The yen the weakest since May - the USD/JPY exchange rate is just below the 110 boundary. The pound depreciates after publishing worse-than-expected data from the British economy. The zloty is stable, and today it has been supported by better-than-expected trade data for Poland.
Still limited changes in the EUR/USD
The new week began with a calm quotation of the main currency pair - the EUR/USD. Half an hour after the session on the New York Stock Exchange began, the EUR/USD exchange rate was at around 1.1120, the same level as on Friday. Slightly greater fluctuations were observed in the case of the yen. Exceeding the 109.73 level by the USD/JPY pair led to new highs since the end of May last year, just below the 110 level. The globally weaker yen also reflects the still very good sentiment in the broader market.
After a slight disappointment in the case of the fall in GDP of the British economy in November (by 0.3% month-on-month), the pound remained under clear supply pressure today. In the afternoon, with a drop by about 0.6% to the dollar, it was just below 1.30, the lowest level since the end of December. This slightly increases the probability of a milder monetary policy in the Islands later in the year. This is already being discussed more and more widely, due to statements of the Bank of England members suggesting interest rate cuts, and the likelihood of such a scenario being realised may be increased by further weaker macroeconomic data from the British economy.
Unlike the pound, the zloty's basket remains stable. The Polish currency's quotations in relation to the main currencies move in limited ranges, except for the GBP/PLN pair, which fell to the lowest level since November, around 4.94. The EUR/PLN exchange rate is currently closed between around 4.23-4.24, and the USD/PLN rate is just above 3.80. Significant changes in the further part of the day should not be expected due to an empty calendar of macroeconomic events. The zloty may also be supported by international trade data, which have far exceeded market expectations.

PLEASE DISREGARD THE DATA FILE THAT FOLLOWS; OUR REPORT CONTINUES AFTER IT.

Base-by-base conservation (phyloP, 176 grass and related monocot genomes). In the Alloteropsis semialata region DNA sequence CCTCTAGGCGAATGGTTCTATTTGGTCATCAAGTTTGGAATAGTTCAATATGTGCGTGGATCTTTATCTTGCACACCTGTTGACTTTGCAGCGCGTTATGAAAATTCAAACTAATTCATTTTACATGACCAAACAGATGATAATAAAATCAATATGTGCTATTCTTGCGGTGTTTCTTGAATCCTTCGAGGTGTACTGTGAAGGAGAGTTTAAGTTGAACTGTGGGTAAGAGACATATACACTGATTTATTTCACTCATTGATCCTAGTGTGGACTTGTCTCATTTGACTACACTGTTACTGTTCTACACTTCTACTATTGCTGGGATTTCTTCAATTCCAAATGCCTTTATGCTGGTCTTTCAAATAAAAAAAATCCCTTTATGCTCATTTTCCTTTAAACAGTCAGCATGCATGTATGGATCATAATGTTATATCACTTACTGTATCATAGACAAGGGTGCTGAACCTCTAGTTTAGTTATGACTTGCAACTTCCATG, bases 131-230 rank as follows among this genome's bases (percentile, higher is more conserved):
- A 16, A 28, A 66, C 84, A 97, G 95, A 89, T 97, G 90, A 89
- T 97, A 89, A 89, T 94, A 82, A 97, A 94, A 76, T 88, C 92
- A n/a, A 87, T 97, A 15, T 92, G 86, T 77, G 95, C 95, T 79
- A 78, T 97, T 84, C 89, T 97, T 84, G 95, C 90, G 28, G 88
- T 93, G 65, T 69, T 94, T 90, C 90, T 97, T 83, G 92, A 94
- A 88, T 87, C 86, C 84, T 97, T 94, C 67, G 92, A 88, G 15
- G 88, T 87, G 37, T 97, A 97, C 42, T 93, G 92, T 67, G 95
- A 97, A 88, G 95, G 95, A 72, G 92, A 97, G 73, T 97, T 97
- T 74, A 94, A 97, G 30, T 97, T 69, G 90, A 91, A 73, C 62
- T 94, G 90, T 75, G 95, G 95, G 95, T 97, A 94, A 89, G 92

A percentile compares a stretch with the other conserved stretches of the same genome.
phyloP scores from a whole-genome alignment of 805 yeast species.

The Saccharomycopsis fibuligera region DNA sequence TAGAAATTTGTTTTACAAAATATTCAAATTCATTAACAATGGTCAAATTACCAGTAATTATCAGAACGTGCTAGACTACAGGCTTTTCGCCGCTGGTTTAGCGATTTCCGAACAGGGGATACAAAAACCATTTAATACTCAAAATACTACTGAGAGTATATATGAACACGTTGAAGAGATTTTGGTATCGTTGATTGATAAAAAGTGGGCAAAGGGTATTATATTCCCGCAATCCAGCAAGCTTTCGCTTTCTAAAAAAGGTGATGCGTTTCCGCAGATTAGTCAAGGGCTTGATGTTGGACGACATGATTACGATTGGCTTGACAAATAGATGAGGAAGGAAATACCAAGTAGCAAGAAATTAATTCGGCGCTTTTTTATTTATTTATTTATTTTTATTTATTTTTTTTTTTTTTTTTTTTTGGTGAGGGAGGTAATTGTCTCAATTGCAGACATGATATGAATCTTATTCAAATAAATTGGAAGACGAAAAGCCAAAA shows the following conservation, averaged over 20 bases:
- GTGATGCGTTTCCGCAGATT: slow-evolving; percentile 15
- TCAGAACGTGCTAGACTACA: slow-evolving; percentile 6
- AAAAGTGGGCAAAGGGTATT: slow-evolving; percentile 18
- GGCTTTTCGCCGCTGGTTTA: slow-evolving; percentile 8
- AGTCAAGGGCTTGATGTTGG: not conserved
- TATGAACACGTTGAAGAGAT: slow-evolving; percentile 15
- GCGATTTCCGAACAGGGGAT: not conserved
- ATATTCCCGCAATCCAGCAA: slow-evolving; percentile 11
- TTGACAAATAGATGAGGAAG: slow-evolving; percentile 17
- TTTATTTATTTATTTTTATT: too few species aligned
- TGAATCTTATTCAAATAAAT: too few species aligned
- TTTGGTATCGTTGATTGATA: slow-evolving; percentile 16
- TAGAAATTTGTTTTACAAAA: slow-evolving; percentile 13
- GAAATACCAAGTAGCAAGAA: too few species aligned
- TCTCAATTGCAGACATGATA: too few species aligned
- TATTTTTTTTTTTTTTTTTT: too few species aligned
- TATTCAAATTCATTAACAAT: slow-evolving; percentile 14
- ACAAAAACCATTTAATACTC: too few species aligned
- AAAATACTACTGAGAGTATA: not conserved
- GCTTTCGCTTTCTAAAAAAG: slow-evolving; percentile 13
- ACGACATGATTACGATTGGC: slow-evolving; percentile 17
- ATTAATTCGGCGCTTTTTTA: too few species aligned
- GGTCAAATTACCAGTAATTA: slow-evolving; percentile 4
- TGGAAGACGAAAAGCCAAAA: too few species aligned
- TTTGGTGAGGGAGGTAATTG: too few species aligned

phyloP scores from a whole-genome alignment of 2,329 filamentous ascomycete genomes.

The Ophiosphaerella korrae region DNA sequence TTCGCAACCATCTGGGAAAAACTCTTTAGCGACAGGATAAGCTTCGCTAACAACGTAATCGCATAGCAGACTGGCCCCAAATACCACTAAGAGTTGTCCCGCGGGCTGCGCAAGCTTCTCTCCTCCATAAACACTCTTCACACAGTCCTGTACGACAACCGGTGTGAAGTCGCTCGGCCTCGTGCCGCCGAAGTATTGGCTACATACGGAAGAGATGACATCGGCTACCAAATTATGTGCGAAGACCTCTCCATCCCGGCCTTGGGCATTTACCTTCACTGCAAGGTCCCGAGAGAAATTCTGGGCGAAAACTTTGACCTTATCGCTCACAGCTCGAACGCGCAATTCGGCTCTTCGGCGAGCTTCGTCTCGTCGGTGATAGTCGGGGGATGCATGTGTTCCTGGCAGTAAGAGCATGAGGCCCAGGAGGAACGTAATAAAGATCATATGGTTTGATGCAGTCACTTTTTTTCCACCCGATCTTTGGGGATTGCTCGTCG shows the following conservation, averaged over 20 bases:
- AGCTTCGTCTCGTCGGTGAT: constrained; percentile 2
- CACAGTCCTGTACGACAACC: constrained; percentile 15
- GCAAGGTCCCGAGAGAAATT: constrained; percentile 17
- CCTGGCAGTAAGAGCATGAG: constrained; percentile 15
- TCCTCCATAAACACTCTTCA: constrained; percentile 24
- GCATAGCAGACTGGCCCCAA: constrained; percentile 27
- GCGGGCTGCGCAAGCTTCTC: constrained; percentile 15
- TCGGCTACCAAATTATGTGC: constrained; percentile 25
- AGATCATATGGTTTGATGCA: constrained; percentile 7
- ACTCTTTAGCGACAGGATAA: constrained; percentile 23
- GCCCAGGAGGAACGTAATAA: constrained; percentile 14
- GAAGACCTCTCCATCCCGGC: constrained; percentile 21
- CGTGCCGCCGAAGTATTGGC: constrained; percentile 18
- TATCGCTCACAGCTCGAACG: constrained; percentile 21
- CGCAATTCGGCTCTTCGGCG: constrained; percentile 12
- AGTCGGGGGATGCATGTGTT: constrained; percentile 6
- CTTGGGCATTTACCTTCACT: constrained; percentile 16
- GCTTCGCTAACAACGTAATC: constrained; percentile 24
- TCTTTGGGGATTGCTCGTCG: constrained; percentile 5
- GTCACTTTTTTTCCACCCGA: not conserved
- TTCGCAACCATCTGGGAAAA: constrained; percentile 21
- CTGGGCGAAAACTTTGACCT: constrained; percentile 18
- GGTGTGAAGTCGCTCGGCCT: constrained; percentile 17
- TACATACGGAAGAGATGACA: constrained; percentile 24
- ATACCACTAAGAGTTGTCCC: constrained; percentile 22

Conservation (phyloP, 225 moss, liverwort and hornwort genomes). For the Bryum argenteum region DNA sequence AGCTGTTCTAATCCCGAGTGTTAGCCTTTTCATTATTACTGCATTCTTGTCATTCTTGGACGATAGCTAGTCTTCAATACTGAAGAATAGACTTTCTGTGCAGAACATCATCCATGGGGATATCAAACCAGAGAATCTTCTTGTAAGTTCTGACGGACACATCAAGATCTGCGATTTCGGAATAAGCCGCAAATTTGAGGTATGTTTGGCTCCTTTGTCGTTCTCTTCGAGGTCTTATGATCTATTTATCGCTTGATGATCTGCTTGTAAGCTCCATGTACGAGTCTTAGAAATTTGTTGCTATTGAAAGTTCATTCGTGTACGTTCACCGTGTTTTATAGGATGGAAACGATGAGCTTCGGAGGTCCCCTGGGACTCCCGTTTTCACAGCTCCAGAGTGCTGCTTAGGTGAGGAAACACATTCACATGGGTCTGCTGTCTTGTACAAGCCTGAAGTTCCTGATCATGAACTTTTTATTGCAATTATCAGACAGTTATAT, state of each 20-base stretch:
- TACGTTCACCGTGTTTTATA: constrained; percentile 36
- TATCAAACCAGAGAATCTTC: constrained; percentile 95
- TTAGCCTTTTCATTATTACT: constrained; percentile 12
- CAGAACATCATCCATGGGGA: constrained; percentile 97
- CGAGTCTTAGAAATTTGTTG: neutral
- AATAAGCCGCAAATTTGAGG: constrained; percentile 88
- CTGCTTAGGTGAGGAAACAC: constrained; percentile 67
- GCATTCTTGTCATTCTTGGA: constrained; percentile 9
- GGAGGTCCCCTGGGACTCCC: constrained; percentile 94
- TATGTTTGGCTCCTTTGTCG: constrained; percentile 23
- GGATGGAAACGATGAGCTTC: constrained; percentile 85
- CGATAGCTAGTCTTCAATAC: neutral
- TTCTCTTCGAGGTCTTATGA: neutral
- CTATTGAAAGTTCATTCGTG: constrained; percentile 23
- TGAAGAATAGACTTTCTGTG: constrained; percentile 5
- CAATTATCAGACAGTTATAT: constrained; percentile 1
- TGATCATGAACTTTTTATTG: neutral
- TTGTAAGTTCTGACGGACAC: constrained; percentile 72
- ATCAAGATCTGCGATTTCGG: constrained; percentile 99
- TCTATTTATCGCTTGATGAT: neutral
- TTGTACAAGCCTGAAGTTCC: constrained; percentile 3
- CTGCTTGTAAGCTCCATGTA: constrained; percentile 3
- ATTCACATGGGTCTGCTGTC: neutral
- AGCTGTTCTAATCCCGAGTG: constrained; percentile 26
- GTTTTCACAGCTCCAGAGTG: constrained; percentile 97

According to the National Bank of Poland (NBP), in November, Poland recorded a trade surplus of 829 million EUR, vs expected 356 million (and 427 million a month earlier). As a result, Poland's current account balance also improved, recording a surplus of 1.457 billion EUR, i.e. by 1 billion above expectations, and the highest since January last year.
At 2:30 p.m., the Bureau of Economic Analysis (BEA) will publish US Consumer Inflation (CPI) data in December. The median of market expectations indicates its increase from 2.1 to 2.4% year-on-year. The much more significant core index (excluding energy and food prices) is to remain unchanged at 2.3% year-on-year. This is not the Federal Reserve's preferred inflation rate (PCE). However, the readings may indicate what price processes are taking place in the economy.
Currently, we do not observe any increasing pressure on inflation. The recent labour market report and lower-than-expected wage growth suggest even the opposite, although this is a one-off weaker reading for the time being. In this context, we are unlikely to expect any significant upward revision. Although deviations of the core index from the consensus may increase the range of the dollar's fluctuation, fundamental changes after this single reading of inflation should not be expected.